Is that operating at 120v or 240v?  I'm in the middle of a basement finish and it would be really easy to run a 30 amp cable over to my brew room at this point.  I'm liking the possibilities.  

How is electrical safety handled?  When working with 120v stuff, I just add a GFCI or AFCI.  Are there similar units for 240v?

Edit: I just checked on the web and see that there are such GFCI units.  
It looks like getting a GFCI unit that is intended for a Spa/Hot Tub is the way to go.  They have panels that have everything ready to go!
« Last Edit: January 07, 2011, 03:47:40 PM by mabrungard »
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Offline onthekeg

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Re: Electric Alternatives to turkey fryer.
« Reply #19 on: January 07, 2011, 04:21:33 PM »
Last summer I stuck a 5500w ultra low density water heater element in my HLT.  This winter I have been brewing with just this keg, my cooler MT and a couple pails.  Its too cold to brew outside so I haven't used an ounce of gas since September.  I am able to get to mash in temp in about 20 minutes, and boil after sparge in about 15 minutes.  I won't ever go back to gas!  I just need to get the boil kettle electrified.

Is that operating at 120v or 240v?  I'm in the middle of a basement finish and it would be really easy to run a 30 amp cable over to my brew room at this point.  I'm liking the possibilities.  

How is electrical safety handled?  When working with 120v stuff, I just add a GFCI or AFCI.  Are there similar units for 240v?

Edit: I just checked on the web and see that there are such GFCI units.  
It looks like getting a GFCI unit that is intended for a Spa/Hot Tub is the way to go.  They have panels that have everything ready to go!

I don't have my kettle hooked to a GFCI.  Its 240V, grounded back to the panel, (4 wire)  A GFCI won't necessarily save your life if you get shocked.  I don't know all the details, but there are ways that they won't trip if you indeed have an issue.  I haven't had any problems.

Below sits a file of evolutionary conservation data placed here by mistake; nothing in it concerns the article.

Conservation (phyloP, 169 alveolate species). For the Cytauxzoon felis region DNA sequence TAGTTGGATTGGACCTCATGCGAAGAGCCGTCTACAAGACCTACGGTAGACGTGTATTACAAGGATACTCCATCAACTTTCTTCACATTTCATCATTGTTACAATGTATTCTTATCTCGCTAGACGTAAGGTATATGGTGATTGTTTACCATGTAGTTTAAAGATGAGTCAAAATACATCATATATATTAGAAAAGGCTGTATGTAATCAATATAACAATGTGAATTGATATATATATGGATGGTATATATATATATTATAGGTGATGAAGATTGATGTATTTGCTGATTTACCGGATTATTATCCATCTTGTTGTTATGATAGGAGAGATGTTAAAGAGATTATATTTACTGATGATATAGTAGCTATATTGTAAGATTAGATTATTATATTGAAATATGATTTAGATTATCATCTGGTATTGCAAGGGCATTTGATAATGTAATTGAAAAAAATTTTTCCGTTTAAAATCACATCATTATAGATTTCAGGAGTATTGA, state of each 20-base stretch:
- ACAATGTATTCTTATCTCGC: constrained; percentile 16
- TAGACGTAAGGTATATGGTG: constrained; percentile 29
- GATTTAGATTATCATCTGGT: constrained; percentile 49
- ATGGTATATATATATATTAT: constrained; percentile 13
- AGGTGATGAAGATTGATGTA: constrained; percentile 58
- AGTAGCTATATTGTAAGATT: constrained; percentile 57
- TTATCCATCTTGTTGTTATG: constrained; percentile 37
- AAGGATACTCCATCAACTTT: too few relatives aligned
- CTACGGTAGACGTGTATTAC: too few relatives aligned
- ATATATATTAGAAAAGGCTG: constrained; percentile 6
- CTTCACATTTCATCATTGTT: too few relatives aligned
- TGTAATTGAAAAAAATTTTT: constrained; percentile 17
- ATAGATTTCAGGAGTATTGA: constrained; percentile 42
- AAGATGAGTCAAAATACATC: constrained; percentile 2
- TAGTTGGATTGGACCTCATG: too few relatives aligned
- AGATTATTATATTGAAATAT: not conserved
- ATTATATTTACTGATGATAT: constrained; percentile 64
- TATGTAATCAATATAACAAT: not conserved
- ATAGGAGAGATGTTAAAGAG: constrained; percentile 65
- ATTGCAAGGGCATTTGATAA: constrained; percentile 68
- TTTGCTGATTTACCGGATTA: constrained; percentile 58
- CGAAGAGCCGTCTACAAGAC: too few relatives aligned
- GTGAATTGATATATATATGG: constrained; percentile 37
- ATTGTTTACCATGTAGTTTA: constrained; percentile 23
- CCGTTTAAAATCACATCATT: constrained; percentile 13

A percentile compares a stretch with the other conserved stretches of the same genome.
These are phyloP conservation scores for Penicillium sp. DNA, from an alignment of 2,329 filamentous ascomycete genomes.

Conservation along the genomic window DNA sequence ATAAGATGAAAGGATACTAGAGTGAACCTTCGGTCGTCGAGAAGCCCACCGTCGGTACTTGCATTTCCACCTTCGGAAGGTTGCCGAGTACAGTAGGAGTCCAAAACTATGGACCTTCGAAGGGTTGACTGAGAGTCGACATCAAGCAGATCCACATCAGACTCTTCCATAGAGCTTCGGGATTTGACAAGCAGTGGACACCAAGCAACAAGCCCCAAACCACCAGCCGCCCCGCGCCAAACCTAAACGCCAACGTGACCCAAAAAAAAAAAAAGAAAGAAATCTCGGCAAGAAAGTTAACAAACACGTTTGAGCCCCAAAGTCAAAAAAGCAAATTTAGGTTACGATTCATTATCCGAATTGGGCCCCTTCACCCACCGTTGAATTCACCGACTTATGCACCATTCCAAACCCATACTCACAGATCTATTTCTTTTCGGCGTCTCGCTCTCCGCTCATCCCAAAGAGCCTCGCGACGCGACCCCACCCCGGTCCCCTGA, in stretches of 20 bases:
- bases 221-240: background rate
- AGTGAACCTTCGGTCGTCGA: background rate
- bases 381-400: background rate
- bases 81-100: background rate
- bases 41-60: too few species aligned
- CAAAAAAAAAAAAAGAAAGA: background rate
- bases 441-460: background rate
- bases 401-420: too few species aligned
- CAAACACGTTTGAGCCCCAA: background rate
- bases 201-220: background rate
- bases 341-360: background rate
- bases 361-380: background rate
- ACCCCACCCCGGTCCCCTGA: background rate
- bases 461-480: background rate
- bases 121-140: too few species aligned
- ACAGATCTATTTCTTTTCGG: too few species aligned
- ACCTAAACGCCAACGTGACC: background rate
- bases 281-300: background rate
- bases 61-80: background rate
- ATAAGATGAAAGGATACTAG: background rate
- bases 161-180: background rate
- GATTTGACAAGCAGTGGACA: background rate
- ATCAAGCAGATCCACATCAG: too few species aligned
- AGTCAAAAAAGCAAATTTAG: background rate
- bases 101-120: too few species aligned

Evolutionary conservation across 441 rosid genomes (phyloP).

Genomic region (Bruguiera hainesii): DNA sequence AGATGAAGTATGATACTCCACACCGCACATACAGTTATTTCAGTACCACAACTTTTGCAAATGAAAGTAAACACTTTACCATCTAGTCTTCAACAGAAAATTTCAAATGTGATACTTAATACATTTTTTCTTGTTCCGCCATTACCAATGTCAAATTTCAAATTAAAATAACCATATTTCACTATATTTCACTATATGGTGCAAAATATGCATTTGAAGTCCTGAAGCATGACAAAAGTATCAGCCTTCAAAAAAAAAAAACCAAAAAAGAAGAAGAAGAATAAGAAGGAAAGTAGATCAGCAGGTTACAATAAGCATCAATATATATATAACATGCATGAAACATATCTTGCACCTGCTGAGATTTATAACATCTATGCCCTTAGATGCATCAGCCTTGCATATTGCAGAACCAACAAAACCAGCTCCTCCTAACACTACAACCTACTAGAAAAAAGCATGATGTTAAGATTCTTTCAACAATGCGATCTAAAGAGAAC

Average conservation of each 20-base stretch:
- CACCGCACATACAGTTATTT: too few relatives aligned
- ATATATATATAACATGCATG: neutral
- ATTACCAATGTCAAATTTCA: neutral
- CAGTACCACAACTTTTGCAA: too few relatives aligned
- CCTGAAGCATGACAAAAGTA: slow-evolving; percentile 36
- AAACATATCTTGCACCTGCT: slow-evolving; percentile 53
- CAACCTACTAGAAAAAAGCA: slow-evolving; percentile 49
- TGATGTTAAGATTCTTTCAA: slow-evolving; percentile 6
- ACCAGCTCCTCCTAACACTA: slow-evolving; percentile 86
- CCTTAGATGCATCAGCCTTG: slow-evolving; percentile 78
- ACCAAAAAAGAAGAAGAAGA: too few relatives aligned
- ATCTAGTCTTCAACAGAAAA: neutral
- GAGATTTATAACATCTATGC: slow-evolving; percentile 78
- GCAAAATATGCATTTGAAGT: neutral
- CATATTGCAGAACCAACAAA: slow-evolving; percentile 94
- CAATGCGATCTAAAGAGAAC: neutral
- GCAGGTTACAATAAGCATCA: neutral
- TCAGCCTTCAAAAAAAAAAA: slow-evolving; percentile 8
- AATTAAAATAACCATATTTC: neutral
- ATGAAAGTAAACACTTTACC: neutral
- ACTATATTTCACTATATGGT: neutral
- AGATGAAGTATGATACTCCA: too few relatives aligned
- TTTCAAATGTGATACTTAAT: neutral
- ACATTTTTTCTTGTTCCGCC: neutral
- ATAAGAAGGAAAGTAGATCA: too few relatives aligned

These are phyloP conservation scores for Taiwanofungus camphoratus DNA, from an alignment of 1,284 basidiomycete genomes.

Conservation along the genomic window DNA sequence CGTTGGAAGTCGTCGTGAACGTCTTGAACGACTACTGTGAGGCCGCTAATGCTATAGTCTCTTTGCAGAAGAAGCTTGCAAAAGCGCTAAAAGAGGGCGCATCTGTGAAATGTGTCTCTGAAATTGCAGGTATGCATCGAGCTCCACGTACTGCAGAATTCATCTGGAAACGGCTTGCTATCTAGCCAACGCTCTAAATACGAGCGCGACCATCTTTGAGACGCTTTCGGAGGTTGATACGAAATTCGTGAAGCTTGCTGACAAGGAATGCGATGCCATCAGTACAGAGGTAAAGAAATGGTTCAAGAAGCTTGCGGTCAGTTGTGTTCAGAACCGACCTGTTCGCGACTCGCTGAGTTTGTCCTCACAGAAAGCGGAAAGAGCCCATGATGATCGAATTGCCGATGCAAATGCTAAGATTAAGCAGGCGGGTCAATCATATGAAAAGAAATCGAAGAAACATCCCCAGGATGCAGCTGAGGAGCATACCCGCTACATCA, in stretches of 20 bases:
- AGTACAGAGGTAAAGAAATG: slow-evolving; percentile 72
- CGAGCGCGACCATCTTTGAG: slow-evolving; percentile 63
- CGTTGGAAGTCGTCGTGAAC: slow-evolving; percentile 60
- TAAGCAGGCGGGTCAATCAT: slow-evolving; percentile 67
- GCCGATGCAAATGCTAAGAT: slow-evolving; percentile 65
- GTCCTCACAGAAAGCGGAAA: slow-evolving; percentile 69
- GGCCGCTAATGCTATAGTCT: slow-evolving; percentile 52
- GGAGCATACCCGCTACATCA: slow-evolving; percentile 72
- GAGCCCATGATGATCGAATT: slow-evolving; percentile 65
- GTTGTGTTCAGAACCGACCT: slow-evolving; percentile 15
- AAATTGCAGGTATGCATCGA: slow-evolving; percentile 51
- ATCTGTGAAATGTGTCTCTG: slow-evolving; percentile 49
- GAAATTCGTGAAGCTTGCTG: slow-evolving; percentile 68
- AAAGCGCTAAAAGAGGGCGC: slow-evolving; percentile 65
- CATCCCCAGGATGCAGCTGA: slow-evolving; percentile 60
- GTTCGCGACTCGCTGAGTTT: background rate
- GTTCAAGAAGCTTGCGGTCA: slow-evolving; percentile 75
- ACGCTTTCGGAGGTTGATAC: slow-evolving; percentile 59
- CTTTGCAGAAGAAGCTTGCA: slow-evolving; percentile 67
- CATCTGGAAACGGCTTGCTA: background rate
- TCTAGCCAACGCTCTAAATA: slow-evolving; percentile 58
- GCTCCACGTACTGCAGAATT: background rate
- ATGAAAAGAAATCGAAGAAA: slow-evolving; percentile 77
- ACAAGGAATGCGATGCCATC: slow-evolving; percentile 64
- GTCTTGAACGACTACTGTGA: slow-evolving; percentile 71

Offline Thirsty_Monk

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Re: Electric Alternatives to turkey fryer.
« Reply #20 on: January 09, 2011, 07:24:02 PM »
Interesting. Gonna have to look into that, thanks!

Keith, google "pulse width modulation". Neat scheme all around.

Just out of curiosity, what's your boil volume? Around a barrel, right?

The only reason I ask is that we boil 6 bbl using an electric element, maxing out a 50 A circuit, and it's a huge PITA. Averages about 80 minutes to get from mashout to a rolling boil. (And that's only 193°F!)

I start the boil off at around 50 gallons. It only takes about 60 minutes for me to bring 36 gallons or so to strike temp, and then after the mash I am usually boiling within 20 minutes.

As far as build up on the elements goes I clean them regularly. I didn't build the kettle (one of my business partners did) but in the BK we use low density elements that don't seem to collect a lot of build up. Normally I can hose them off but about every 3 brews I heat up some PBW in the kettle and soak over night.